1. To say that this is where feminism or all kinds of different alternative and radical lifestyle and context come from—it's true but it's also a breeding ground for lots of sexual harassment and sexual violence like in the mosh pit and in community and in collective houses—so many—and so many being covered up.

  39. Current literature supports Tika's theory that since the new millennium, Islamist conservatism in Indonesia has been on the rise. Sakai and Fauzier argue that this is for a number of reasons: Muslims are looking to Islam to help improve and regulate their lives; the availability of Islamic media and study groups offers opportunities for people to engage with Islam independently; and the diversity of Islamic teaching in Indonesia provides greater opportunities for the acquisition of Islamic knowledge.[42] Masdar Hilmy explains that since the fall of the New Order, new Islamic political parties and Islamic socio-cultural groups formed, with a shared purpose to promulgate Islam throughout Indonesia, leading to an increase in Islamism.[43] This rise of the Islamist movement has brought discussions of 'private moralities' (gender, sexuality and the female body itself) into the 'public sphere.'[44] Firrda and Tika both commented on women's piety and the struggles that can arise as a Muslim woman playing alternative music. Tika discussed the need to allow women the freedom to decide how they express their piety:
    1. I know lots of feminists who are also hijabis for example, and our first reaction towards seeing something that in our mind is so contradictive is to think that they're being inconsistent and we are now trying to engage in the conversation with them about why they make the choices that they make—which they're not [required] to explain…but if we were to have that conversation, I think we would understand better and decide for ourselves whether it's [to wear the hijab] something we would like to adopt or not.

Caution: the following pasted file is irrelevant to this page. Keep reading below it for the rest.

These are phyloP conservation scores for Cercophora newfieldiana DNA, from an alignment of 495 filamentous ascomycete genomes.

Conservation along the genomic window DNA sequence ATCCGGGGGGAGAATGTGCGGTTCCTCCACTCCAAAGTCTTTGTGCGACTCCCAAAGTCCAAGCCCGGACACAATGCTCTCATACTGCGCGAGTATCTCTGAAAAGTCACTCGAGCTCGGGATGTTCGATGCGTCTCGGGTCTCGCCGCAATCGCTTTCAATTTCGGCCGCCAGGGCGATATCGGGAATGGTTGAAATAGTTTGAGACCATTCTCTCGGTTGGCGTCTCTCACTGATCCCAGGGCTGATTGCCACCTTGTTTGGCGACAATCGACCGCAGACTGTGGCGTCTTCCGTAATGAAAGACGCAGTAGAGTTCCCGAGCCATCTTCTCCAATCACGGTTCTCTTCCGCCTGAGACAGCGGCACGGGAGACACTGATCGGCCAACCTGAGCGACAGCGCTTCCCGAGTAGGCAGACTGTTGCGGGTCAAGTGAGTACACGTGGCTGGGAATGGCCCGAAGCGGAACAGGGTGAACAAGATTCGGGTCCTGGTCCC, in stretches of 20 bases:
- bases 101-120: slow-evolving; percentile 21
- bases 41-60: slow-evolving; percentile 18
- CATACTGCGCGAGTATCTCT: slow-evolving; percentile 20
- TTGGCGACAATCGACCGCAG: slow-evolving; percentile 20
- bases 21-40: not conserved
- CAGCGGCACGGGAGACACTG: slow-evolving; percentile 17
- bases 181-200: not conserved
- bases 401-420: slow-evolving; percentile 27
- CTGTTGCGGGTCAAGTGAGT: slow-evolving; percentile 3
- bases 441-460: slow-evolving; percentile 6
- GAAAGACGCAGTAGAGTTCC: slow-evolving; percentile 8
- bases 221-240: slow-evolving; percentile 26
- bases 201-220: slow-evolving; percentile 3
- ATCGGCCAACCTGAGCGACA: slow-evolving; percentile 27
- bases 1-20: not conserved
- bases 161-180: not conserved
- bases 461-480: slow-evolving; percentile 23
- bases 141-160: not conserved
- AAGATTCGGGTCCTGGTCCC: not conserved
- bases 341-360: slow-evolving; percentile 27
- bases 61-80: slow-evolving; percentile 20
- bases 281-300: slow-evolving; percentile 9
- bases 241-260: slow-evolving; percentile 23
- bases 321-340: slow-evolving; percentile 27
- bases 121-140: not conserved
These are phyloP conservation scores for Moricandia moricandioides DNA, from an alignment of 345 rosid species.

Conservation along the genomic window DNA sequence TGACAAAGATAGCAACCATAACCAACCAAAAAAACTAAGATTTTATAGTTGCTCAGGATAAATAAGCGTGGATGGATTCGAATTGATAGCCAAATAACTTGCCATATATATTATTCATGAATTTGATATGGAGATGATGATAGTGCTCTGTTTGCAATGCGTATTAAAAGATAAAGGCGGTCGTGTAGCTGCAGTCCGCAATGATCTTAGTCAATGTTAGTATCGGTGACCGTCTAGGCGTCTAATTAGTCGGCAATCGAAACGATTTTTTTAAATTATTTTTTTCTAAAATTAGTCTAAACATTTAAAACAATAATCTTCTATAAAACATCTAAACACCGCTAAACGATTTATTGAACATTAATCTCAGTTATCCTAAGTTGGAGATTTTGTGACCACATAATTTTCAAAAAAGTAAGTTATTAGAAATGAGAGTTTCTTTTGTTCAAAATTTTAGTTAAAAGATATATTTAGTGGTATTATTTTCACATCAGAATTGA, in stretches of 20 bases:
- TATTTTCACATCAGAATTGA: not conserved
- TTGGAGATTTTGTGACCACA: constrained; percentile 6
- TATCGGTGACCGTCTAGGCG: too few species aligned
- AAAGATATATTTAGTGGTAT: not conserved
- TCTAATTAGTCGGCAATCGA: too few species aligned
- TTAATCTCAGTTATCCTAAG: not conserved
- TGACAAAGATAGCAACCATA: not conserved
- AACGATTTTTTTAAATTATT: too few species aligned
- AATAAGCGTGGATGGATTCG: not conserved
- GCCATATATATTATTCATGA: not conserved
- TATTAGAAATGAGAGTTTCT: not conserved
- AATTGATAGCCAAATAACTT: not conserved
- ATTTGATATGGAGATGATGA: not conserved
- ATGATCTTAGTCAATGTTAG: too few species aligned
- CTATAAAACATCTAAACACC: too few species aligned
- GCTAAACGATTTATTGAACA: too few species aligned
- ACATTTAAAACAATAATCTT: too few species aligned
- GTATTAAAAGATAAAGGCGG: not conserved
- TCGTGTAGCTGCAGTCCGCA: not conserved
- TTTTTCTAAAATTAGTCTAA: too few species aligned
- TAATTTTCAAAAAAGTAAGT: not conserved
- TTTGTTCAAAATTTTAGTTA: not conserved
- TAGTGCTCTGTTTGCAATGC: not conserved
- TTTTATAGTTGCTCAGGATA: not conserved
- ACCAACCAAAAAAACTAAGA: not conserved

40. Firrda made it very clear that to play in a band does not affect VoB's piety:
    1. Metal and Islam are two different things. Islam is our religion … So it is our identity with our hijab as well … Muslim women. At the same time, metal is only a genre of music, it is our tool for expressing ourselves. So it's not about that, they're two different things.

    These comments reflect a preoccupation with policing women's appearance and choices, thinly veiled as concern for religious piety. Perhaps it should be questioned whether an all-male band would feel the need to explicitly discuss the dichotomy between their music and their religion.

    I argue that even within a counterculture, this normalisation and pervasiveness of conservative discourses, coupled with increased accessibility to conservative organisations, allows for the promotion of ideas, values and beliefs that do not embrace gender equality.


  41. Solidarity between women in alternative music scenes was identified by participants as being simultaneously necessary and lacking. Perhaps due to a kind of internalised sexism-meets-ibuism, men are not the only perpetrators of violence and contradictions. Tika and Hera both emphasise that the scenes in Jakarta and Bandung are huge, and that they cannot speak for everyone involved, but in their experiences women do not necessarily support women—a practice called horizontal violence. Hera believes that concepts of 'seniority,' competition for romantic partners, and affiliation with particular bands divide her scene. She emphasises the need for women to 'lift each other up' and inform themselves about the struggles for equality in the history of the punk movement. Tika also reinforces the need for women in the punk scene to empower one another:
    1. I once saw a Facebook status, written by one of the female street punkers, who is complaining about a fellow female punk who was being raped, or harassed, I don't know what the case was. But she was saying that when you are a punk woman then you have to be strong, you cannot get drunk and then get raped. You cannot then tell your boyfriend who is also a punk and then make your boyfriend fight with another punk. To me that's just mind blowing, because this is also the scene, the beginning of me becoming a feminist, through the zines, through the women that I meet there, but there are also women like that [who perpetuate victim blaming] there with it.